Only a few kilometres from
the beautiful Adriatic coast, on top of a solitary hill, is
where one can visit Ostuni, known as the White City.
Its name derives from the Greek Astu-neon, signifying a new
city and probably referring to another pre-existing city on
the same hill.
It is almost certain that the territory on the slopes of the
hill, could have been inhabited by the Messapians (5th Century
BC), as testified in finds of tombs in the areas of Rosara,
Santo Stefano, Boario Market and Villa Nazareth.
The territory however, was inhabited since Palaeolithic-Middle
times (50.000 years ago) and also during the High. The find
of the Santa Maria of Agnano crypt is important, where the
skeleton of a pregnant woman lay and was discovered.
There have also been finds of Neolithic settlements in numerous
localities around Ostuni.
Like the whole of Puglia, Ostuni passed under Roman domination
after the battles against Pirro (280-275 BC), and during the
Second Punic War, the City had to suffer scourge brought by
the clashes between the Carthaginians of Hannibal and the
Romans (220-205 BC).
Not much is known about the Roman Imperial Period nor the
Medieval, but the habitation existed around 1000 years before
the arrival of the Normans.
It was Ruggero II, the Norman, who ordered the construction
of the Castle. Today, only the garden and a turret remains
from the period of Ostuni Goffredo (1101-1115), Count of Lecce.
On his death, it passed to his son Accardo, and then directly
to the Crown.
The following century (12th Century), Ostuni belonged to Roberto
Visconte, then once again was Regio Demanio (Royal Property)
and then part of the Principality of Taranto, rightfully Manfredi’s,
son of the Emperor Federick II of Swabia.
The death of Manfredi (1266) coincided with the ascension
to the throne of the Angiò Family in the South, and
Carlo II gave Ostuni to his son Filippo in 1294.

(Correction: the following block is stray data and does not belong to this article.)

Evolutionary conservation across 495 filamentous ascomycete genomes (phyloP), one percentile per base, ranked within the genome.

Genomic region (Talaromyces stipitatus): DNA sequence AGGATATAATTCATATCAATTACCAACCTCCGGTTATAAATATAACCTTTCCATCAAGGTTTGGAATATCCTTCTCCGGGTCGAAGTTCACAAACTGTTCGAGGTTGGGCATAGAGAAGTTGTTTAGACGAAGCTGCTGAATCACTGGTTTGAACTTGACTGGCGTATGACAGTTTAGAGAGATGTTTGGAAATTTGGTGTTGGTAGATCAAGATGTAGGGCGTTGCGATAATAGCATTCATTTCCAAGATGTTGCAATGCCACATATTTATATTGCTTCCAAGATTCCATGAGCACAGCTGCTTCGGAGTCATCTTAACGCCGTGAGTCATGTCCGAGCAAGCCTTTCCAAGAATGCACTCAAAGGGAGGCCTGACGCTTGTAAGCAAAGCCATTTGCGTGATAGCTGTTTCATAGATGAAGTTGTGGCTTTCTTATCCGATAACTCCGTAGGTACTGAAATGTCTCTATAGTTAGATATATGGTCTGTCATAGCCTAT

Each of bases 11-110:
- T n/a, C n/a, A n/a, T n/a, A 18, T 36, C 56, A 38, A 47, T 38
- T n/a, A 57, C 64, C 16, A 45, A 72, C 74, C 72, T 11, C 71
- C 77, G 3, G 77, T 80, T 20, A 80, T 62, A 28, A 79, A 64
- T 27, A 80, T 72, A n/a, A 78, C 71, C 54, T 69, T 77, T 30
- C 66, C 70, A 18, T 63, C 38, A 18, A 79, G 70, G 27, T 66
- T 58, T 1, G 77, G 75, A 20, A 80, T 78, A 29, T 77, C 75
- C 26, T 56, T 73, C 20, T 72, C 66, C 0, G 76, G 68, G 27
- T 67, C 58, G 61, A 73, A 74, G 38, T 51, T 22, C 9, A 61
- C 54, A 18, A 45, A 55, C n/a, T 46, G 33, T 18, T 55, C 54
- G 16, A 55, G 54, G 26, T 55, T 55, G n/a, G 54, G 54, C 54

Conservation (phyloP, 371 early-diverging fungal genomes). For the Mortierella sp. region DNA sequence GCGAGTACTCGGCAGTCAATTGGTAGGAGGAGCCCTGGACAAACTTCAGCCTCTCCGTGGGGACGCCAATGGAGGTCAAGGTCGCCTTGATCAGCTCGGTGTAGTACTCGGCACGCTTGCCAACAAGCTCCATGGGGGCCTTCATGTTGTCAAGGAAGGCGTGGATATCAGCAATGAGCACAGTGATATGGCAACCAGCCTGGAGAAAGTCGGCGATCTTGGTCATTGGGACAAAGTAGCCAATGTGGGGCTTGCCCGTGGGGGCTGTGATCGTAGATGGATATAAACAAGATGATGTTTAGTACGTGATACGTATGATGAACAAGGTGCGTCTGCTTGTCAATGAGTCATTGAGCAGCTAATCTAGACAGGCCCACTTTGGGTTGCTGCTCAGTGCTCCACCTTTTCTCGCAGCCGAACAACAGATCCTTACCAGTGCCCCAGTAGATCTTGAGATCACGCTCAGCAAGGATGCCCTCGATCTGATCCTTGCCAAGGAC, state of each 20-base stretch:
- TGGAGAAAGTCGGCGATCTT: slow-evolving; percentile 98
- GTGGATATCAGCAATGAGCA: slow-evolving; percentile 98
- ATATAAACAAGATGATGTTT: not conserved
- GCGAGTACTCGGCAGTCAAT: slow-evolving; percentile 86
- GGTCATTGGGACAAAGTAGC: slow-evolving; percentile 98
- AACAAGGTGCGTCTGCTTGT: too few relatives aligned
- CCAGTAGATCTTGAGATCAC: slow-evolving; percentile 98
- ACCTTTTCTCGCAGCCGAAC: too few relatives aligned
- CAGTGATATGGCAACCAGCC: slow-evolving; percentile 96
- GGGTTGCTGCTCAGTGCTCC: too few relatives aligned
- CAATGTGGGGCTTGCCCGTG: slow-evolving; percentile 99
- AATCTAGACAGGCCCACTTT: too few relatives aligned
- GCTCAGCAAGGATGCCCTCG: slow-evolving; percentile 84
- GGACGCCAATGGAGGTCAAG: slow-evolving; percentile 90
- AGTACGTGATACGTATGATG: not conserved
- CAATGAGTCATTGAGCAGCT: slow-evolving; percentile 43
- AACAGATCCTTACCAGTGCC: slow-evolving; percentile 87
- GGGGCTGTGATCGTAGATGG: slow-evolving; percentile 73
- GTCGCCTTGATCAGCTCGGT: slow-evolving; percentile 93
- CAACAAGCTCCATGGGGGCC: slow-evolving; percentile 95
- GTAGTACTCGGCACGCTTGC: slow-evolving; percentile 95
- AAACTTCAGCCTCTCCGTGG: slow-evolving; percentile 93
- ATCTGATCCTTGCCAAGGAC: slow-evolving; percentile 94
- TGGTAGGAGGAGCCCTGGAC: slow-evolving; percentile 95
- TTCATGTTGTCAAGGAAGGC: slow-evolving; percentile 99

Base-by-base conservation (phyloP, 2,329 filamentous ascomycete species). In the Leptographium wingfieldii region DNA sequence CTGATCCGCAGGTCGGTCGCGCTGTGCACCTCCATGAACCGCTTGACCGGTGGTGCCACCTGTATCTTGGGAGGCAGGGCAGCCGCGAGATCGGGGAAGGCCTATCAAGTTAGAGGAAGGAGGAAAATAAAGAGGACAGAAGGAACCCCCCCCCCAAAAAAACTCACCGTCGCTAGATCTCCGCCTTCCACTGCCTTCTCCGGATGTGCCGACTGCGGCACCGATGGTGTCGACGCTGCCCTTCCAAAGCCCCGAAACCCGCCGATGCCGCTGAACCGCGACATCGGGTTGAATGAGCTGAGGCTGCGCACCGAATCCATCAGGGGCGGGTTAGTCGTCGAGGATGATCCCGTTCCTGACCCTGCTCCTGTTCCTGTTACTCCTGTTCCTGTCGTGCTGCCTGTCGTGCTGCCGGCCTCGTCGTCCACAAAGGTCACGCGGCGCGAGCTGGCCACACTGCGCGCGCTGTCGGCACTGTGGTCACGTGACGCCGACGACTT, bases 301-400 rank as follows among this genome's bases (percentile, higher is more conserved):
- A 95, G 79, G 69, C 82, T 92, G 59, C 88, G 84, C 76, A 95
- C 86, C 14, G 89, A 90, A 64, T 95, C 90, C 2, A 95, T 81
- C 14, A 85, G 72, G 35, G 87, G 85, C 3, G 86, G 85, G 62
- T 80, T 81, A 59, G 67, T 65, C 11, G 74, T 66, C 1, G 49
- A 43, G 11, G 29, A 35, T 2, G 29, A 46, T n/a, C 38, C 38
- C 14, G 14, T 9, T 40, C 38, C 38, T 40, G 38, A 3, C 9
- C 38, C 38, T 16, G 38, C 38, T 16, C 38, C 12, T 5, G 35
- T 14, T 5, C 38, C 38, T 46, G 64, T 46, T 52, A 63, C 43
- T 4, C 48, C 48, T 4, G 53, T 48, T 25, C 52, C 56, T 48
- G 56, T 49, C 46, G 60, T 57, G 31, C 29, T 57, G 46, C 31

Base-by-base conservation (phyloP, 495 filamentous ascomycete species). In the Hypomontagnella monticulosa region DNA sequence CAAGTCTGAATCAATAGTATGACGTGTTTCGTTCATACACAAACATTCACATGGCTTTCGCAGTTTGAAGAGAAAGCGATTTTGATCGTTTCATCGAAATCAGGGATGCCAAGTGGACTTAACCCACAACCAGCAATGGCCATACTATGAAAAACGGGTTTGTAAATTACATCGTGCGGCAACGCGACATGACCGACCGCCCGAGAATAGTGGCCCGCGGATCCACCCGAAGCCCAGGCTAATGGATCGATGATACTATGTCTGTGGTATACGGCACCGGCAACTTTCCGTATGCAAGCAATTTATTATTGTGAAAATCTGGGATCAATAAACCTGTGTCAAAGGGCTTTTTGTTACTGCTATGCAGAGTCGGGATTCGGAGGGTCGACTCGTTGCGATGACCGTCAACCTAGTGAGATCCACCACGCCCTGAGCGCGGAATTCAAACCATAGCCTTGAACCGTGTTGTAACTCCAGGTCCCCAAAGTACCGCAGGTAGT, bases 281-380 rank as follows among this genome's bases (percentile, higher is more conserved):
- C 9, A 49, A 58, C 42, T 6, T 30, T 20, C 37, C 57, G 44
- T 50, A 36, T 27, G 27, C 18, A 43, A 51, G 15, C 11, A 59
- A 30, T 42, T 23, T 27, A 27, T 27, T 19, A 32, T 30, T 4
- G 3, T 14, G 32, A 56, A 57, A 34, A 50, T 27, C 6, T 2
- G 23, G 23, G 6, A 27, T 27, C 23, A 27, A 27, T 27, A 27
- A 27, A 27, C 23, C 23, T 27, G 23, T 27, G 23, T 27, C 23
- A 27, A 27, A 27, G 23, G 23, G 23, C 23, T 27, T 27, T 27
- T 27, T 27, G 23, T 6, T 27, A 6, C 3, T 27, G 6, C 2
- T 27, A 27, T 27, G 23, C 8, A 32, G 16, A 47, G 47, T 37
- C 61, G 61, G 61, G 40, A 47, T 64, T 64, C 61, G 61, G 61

In 1373 it passed to Giacomo Del Balzo, then Sanseverino,
therefore the Orsini (1420), following the history of the
Principality of Taranto.
In the 15th Century, the Romanesque-Gothic Cathedral was constructed.
Under the Aragonese, Ostuni was bought by Caterina Sanseverino,
but there was an uprising by its inhabitants who were discontent
with the economic situation. It quickly passed hand during
the years of clashes between the Spanish and French, to Bona
Sforza (1524), daughter of Isabella of Aragona and King of
It was bought by Ferdinando Loffredo and by Duke Giovanni
Zevallos during the subsequent century (1639), and remained
this way until Ostuni experienced a brief republican period
following the decline of Napoleon Bonaparte in Italy (1799).
It then returned to Zevallos and became their feudatory on
2nd August 1806, the day feudal rights were abolished by Giuseppe
Bonaparte, King of Naples.
With the re-instatement of the Bourbons to the throne of the
Two Sicilies (1815), democratic petitions existed in the Carbonare
and Renaissance secret associations, which provoked the motions
of 1820 and 1848, decisive steps for the birth of the Reign
of Italy (1861).
Ostuni wholeheartedly adhered to Republican ideals and became
one of the fulcrums of protest in the entire region.
Afterwards, the City and its territory suffered for the brigandage
phenomenon until the advent of the First World War, when Ostuni
contributed with the sacrifice of some of its citizens.
Between the two wars, Ostuni’s economy was essentially
based on agriculture and its products. They are well known
for olive oil in the area.
Instead, in recent times, Ostuni has taken on more of a tourist
vocation, encouraged by the beauty of its streets and city
Ostuni is known as the White City for the particular colouring
of its houses in caustic limestone, making them visible from
afar. The use of this limestone, derived from the period of
pestilence, is a good method of lighting the streets which
are embedded between closely positioned houses.
Ostuni can be visited by entering Porta Nova (15th Century)
and Porta San Demetrio (13th Century), which open up along
the city-wall and have the peculiarity of accommodating civil
Among the churches we would like to cite: S. Giacomo of Compostella
(15th Century), S. Maria Annunziata (1499), the modest Madonna
of Nova (1561), S. Pietro (1659) and the Cathedral (15th Century)
with its splendid rose window.
One can relax by stopping in the Villa Comunale, the only
park in the City.